I hear it all over the place, and I’ve had pastors ask me to define “missional” and I’ve had college students say “that’s SO missional…” and so it’s time to take a quick look at the term and then at a new book by Don Everts, Go and Do: Becoming a Missional Christian.
I begin making a few negatives clear: missional is not a new, fancy, PC, shorn of its weaknesses version of the word “evangelism.” Neither is it equivalent to social justice, and neither is it what many missionaries do. And it’s not counter-cultural, anti-church churches or house churches or outside the box churches. Yes, “missional” has been captured by many who are former “evangelism” people who know this term is more acceptable. But this term has a special meaning, has been worked on hard by scholars like David Bosch, Lesslie Newbigin (picture), Darrel Guder, John Franke, and David Fitch, and I’d like to offer a brief sketch of what it means:
1. It’s about God’s mission in this world.
2. It’s about God’s mission in this world in Christ.
3. It’s about God’s mission in this world in Christ in view of the Age to Come/Kingdom of God.
4. God summons humans to participate in God’s mission by becoming oriented to God’s mission, to others, and to the world — in the context of the (local) church.
The result of this is very, very important: nothing can be called missional until the mission of God is defined, which means nothing can be called missional until it is connected to Jesus and the kingdom of God/the Age to Come, and nothing can be missional if it is not shaped through the local church. Missional gets its start when we discern what God is doing in this world and particularly what God is doing in our community and what God is calling the ecclesia to do in light of that big mission of God.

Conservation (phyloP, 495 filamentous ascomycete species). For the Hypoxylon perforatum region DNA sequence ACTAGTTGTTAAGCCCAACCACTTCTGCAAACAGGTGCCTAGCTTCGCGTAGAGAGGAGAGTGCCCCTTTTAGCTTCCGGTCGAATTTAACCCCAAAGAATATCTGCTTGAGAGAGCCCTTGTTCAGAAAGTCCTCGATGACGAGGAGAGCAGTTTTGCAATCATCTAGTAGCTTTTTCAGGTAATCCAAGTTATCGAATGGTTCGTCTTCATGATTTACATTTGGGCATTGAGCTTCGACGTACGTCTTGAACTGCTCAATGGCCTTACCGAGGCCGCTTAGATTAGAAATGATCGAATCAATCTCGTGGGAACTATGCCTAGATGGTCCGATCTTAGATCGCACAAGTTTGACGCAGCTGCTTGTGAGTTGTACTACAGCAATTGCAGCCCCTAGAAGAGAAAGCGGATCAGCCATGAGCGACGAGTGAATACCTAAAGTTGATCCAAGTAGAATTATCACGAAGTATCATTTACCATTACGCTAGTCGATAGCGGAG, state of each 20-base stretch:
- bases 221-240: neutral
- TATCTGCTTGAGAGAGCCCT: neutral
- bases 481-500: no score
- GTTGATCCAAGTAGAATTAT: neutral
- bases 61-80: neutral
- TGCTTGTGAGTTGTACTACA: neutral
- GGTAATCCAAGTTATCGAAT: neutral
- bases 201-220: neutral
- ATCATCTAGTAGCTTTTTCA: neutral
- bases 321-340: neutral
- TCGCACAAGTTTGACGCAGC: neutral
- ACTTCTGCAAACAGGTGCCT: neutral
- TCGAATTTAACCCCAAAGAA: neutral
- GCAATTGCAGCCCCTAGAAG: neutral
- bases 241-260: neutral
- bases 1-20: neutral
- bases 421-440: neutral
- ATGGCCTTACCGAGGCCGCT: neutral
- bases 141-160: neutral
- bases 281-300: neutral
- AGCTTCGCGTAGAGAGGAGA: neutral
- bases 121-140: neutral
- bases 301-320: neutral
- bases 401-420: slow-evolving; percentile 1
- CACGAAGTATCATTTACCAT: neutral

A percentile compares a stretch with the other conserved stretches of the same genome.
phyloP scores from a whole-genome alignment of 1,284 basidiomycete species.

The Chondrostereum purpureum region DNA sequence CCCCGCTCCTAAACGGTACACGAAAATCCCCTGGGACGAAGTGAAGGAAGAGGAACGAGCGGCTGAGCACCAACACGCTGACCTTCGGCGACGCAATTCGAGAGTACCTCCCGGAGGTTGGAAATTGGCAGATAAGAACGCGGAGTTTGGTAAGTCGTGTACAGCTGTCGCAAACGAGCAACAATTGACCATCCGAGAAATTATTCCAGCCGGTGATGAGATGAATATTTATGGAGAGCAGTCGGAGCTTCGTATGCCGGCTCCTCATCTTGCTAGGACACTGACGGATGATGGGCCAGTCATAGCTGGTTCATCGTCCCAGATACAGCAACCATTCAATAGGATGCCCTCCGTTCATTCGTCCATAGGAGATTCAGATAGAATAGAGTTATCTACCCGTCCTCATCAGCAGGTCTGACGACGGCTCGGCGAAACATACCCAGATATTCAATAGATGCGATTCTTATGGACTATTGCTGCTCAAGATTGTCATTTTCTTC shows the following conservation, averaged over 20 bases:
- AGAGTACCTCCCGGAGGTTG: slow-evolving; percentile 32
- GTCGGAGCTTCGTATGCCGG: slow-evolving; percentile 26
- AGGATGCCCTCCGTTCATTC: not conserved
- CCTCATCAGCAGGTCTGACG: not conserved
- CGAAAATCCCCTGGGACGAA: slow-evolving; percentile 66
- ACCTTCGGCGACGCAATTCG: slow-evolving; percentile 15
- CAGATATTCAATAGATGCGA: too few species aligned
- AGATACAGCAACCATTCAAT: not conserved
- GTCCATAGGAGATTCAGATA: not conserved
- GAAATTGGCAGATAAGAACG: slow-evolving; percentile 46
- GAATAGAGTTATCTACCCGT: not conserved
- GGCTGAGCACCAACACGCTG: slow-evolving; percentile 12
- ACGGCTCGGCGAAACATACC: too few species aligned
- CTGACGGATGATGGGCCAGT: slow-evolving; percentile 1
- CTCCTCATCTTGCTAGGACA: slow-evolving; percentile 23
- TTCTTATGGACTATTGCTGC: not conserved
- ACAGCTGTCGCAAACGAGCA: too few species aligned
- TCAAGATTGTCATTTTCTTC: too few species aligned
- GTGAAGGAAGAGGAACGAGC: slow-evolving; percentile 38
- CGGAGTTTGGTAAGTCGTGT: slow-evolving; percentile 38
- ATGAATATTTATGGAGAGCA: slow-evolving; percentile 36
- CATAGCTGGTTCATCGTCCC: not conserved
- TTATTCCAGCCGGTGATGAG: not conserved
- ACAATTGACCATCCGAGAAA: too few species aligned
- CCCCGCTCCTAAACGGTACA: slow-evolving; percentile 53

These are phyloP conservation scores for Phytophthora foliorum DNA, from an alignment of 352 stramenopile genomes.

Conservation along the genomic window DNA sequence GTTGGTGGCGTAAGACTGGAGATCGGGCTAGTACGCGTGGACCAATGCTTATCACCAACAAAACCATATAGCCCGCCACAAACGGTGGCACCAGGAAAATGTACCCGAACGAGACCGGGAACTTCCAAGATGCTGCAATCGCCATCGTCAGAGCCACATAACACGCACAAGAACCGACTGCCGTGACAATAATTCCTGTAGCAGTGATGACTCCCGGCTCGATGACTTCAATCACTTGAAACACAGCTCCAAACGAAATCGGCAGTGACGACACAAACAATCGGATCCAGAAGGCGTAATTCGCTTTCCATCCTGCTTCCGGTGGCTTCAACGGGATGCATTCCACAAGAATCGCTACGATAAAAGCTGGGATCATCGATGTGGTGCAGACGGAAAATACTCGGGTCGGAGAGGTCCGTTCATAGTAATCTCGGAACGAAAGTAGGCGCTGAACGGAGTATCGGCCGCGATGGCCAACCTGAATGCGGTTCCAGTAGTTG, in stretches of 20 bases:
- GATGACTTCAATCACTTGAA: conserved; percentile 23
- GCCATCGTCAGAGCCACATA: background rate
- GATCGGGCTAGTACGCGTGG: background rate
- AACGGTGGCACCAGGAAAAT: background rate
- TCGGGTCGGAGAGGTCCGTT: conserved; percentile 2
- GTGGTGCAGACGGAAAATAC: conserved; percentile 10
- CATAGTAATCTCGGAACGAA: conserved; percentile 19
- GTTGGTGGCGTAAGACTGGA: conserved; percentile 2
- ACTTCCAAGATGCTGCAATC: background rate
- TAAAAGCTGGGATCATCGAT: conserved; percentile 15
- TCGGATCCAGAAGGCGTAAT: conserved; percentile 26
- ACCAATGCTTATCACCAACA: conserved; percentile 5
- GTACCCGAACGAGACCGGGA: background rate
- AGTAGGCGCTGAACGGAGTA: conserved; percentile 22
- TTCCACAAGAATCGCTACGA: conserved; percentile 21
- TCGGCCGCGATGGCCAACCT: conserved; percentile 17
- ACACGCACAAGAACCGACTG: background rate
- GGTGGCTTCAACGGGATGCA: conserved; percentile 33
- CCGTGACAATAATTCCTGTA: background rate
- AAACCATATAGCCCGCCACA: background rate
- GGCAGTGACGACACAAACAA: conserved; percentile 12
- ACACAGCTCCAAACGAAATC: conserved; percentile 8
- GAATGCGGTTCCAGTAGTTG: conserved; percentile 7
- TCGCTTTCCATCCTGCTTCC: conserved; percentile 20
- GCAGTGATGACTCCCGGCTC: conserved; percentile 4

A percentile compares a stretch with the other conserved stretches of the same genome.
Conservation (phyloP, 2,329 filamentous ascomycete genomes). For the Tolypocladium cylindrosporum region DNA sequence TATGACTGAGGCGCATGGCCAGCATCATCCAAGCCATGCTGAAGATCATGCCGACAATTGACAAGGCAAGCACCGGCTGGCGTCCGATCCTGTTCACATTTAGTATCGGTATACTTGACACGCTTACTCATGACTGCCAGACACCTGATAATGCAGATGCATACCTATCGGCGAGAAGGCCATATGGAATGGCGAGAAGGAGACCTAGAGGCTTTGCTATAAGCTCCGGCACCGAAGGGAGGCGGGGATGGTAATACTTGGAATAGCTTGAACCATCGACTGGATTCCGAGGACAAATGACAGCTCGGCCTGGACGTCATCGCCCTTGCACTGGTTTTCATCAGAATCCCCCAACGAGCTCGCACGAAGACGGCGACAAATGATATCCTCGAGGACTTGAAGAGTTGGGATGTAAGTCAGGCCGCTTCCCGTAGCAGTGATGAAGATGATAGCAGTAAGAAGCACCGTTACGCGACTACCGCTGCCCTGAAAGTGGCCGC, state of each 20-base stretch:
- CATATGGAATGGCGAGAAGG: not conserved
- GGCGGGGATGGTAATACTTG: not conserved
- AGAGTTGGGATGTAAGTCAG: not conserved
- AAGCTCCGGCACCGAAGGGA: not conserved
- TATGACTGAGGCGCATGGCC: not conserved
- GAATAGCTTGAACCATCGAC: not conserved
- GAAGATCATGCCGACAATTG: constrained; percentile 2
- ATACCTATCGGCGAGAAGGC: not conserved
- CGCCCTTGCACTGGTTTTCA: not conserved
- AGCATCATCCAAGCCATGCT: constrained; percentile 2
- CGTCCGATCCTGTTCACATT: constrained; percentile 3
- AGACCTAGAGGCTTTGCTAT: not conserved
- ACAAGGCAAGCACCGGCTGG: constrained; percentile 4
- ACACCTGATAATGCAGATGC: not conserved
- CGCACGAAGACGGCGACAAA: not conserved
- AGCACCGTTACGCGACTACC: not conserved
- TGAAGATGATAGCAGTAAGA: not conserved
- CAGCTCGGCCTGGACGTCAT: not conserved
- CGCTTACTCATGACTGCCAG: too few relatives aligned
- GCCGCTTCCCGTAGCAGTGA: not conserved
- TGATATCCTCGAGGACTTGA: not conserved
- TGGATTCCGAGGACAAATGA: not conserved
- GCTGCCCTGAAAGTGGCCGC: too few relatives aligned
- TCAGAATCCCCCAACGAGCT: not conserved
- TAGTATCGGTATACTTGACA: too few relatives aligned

Don Everts, instead of defining God’s mission, in Christ, in view of the kingdom of God, states — rather well I think — that being missional is getting caught up in God’s mission. That’s good, but this only works if we get “God’s mission” defined well, which I’m not sure Everts does.
Everts sketches what the life of a missional Christian looks like, and he does this very well: he breaks it into Anatomy and Geography. This is an excellent primer on what it means to be other-oriented with a view toward (apparently soterian) evangelism. He contrasts the missional Christian helpfully with other “kinds” of Christians — like the Safe Christian and the Successful Christian and the Happy Christian.
For Anatomy, we are to have Sober eyes, Servant hands, Ready feet, Compassionate heart, and a Joyful soul. For Geography, we are to have a purposeful family, relational form of evangelism, in the context of a thriving church, carry out urban mercy (he focuses on city), and global partnerships. In each of these Everts sketches good and solid teachings, both from the Bible and even more so from his personal experience. We are treated to one good story after another of what it means to be other-oriented.
But in my estimation this book lacks the key ingredient of an eschatological orientation that frames what God is doing in this world, both required for one to call something missional, and the places to begin for that eschatological vision include 1 Corinthians 15:20-28, texts like Phil 2:5-11, and esp Revelation 21-22. When we ask What is God’s aim in all this? we begin to see what “missional” means. Until then, “missional” gets co-opted by other topics, however important, like evangelism.